The Remains of the Day: Richard Robbins

    Out of those, I am only familiar with Williams’ score, which is pretty good, and Newton Howard’s, which really pales in comparison to his later stuff. I’m sure Nyman could have replaced any one of them.

    I couldn’t find any extensive explanation as to why The Piano wasn’t nominated. I’m fairly sure most of the score is original. But either way, they should ditch that rule.

    As for the title, I couldn’t really come up with an adequate headline, so I went for one similar to what some of the others have posted.

    Even though I’m not a musician, I love film scores and could write a whole bunch of articles on the topic.

    Reply
  5. Woodman February 18, 2012 at 1:54 pm

    And which one of the five that were deservedly nominated would you have replaced?

    The Lion King – Hans Zimmer *winner*
    Forrest Gump – Alan Silvestri
    Interview with the Vampire – Elliot Goldenthal
    Little Women – Thomas Newman
    The Shawshank Redemption – Thomas Newman

    All worthy scores in my opinion.

    @Brace – Williams’ War Horse/Tintin > Drive/Contagion in every way possible!

    Reply
    • Staindslaved February 18, 2012 at 10:14 pm

      All (except for The Lion King)

      Reply
  6. brace February 18, 2012 at 7:55 am

    Nyman’s score for The Piano is one of my favorite.Last time I saw that film was years ago (more than ten) but I still remember that music.I actually thought that it’s not original and that is the reason it was nominated,but now I can really say it is a terrible snub.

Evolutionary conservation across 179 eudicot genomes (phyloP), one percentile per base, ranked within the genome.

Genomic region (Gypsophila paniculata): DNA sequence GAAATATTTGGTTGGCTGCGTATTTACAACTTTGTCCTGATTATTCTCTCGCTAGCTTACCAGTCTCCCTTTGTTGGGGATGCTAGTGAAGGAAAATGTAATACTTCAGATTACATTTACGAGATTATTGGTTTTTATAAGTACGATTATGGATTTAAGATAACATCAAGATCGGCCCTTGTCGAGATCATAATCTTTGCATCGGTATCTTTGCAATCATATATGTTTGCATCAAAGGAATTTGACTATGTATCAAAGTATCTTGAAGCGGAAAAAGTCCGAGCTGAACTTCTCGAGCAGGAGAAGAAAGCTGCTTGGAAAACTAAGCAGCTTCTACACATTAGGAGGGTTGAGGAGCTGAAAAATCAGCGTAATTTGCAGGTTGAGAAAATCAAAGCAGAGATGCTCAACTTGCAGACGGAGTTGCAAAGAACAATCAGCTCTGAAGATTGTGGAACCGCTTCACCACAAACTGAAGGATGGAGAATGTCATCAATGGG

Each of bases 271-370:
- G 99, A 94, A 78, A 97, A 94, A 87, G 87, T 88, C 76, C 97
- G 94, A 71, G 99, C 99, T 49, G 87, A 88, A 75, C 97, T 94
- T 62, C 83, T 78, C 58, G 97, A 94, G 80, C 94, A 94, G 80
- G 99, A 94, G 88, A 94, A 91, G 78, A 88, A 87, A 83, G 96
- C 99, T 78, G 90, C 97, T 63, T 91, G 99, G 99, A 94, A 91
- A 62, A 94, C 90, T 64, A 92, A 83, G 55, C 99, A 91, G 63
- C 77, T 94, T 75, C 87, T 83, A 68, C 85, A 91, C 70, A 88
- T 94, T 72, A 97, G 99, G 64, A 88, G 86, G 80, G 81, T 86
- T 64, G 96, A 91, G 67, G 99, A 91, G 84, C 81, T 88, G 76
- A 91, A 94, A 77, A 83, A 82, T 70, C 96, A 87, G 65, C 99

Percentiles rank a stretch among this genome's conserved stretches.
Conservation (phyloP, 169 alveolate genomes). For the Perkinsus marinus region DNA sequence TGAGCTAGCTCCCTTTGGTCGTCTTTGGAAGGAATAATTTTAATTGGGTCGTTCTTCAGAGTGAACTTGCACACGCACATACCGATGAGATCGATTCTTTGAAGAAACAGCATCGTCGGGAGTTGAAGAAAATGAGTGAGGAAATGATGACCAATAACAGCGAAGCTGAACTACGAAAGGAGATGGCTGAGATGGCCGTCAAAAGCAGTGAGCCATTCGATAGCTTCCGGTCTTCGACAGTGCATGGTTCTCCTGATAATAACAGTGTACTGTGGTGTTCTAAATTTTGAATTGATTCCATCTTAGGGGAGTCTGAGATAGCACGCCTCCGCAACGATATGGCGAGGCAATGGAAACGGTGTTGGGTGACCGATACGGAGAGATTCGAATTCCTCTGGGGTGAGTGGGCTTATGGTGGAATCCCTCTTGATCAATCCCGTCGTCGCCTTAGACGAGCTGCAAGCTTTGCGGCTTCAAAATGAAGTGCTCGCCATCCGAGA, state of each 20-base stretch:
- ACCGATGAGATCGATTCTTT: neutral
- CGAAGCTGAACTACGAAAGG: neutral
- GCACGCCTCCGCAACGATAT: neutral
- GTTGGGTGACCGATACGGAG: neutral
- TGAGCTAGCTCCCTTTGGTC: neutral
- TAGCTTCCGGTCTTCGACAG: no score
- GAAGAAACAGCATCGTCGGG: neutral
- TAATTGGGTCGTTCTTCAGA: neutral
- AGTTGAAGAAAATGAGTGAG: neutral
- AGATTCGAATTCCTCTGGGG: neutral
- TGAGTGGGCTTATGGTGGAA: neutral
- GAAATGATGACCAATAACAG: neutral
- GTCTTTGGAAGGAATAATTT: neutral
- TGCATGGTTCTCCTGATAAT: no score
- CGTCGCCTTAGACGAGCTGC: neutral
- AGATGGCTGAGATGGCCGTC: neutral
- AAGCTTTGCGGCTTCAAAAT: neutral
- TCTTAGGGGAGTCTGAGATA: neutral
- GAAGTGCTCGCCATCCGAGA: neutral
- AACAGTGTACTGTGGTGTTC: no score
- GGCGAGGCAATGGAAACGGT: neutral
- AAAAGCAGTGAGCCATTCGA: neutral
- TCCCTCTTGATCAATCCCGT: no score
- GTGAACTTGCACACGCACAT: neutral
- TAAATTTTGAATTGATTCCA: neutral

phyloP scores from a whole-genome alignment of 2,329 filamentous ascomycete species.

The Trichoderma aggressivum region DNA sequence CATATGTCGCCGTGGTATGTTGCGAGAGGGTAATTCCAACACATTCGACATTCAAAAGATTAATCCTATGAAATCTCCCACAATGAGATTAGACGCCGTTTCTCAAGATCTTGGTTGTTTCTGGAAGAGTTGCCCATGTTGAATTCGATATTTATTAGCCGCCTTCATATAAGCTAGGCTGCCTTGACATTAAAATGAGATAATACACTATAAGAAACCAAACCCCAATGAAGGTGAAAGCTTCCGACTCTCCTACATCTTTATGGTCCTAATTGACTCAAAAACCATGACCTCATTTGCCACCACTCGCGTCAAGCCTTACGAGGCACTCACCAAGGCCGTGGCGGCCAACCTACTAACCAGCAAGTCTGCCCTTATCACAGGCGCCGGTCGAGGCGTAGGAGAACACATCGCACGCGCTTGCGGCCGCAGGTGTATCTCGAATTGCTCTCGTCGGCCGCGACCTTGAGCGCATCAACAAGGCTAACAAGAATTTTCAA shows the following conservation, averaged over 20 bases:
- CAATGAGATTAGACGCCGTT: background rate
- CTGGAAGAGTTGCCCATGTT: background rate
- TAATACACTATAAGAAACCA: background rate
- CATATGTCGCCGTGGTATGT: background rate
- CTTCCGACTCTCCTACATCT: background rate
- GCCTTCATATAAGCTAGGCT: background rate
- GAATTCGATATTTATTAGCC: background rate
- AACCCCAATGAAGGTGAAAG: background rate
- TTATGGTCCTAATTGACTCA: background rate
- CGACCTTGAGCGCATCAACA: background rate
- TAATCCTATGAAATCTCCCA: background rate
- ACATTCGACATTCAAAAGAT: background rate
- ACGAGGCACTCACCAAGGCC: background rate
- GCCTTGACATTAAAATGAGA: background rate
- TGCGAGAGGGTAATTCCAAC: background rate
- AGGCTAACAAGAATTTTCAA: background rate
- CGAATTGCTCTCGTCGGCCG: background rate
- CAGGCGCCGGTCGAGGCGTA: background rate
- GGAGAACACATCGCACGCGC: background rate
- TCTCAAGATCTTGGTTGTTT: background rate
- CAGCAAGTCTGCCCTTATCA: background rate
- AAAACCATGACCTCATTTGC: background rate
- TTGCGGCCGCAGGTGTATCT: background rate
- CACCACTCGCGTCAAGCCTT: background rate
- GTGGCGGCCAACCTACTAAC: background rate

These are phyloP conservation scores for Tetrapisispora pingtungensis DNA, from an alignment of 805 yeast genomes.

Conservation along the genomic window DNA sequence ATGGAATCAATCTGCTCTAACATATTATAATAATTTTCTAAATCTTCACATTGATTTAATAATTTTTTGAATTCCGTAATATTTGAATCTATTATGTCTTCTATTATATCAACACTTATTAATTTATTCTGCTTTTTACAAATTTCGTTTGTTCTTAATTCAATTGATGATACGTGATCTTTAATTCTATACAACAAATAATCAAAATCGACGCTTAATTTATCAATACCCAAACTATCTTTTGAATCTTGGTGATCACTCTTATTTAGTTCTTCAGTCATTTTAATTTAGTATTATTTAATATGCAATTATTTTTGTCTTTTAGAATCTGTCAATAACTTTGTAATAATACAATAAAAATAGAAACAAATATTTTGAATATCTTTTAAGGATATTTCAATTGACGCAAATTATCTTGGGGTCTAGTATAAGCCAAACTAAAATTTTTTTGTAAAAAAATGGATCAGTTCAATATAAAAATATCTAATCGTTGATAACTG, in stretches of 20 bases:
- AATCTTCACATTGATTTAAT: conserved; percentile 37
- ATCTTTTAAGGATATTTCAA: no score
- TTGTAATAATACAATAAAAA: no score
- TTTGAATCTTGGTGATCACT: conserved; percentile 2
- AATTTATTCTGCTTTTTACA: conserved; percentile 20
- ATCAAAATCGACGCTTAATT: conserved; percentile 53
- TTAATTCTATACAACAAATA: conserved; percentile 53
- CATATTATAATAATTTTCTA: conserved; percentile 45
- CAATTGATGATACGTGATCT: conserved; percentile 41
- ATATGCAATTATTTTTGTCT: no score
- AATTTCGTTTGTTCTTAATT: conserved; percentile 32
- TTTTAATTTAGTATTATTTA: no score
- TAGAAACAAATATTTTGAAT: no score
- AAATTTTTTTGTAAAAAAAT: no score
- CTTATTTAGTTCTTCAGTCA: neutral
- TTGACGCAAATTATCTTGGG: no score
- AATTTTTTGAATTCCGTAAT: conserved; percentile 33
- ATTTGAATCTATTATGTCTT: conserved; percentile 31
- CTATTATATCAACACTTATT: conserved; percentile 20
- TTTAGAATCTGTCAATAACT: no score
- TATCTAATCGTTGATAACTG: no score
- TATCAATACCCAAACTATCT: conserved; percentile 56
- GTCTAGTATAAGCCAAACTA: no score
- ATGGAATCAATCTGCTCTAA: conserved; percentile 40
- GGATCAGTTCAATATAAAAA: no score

And you mentioned Cliff Martinez – yeah, his score for Drive was one of the best, and Contagion too.It’s him who should have got two nominations not John Williams for millionth time.

    Reply
  7. Staindslaved February 18, 2012 at 4:07 am

    When I first read the title of this article I thought the writer was saying The Piano had won Best Score and he was upset about it. I was fully prepared to rip him for this because the score for The Piano is one of the lasting memories I have about the film and, now that I know he was upset because of the snub, I cannot agree more that it should have at least warranted a nomination.

    Nice article, good to read something about the more technical of awards rather than reading acting, writing and directing stuff over and over and over.

    P.S. I very much liked Danny Elfman’s Hulk score too

    Reply

Leave a Reply

Your email address will not be published. Required fields are marked *

Back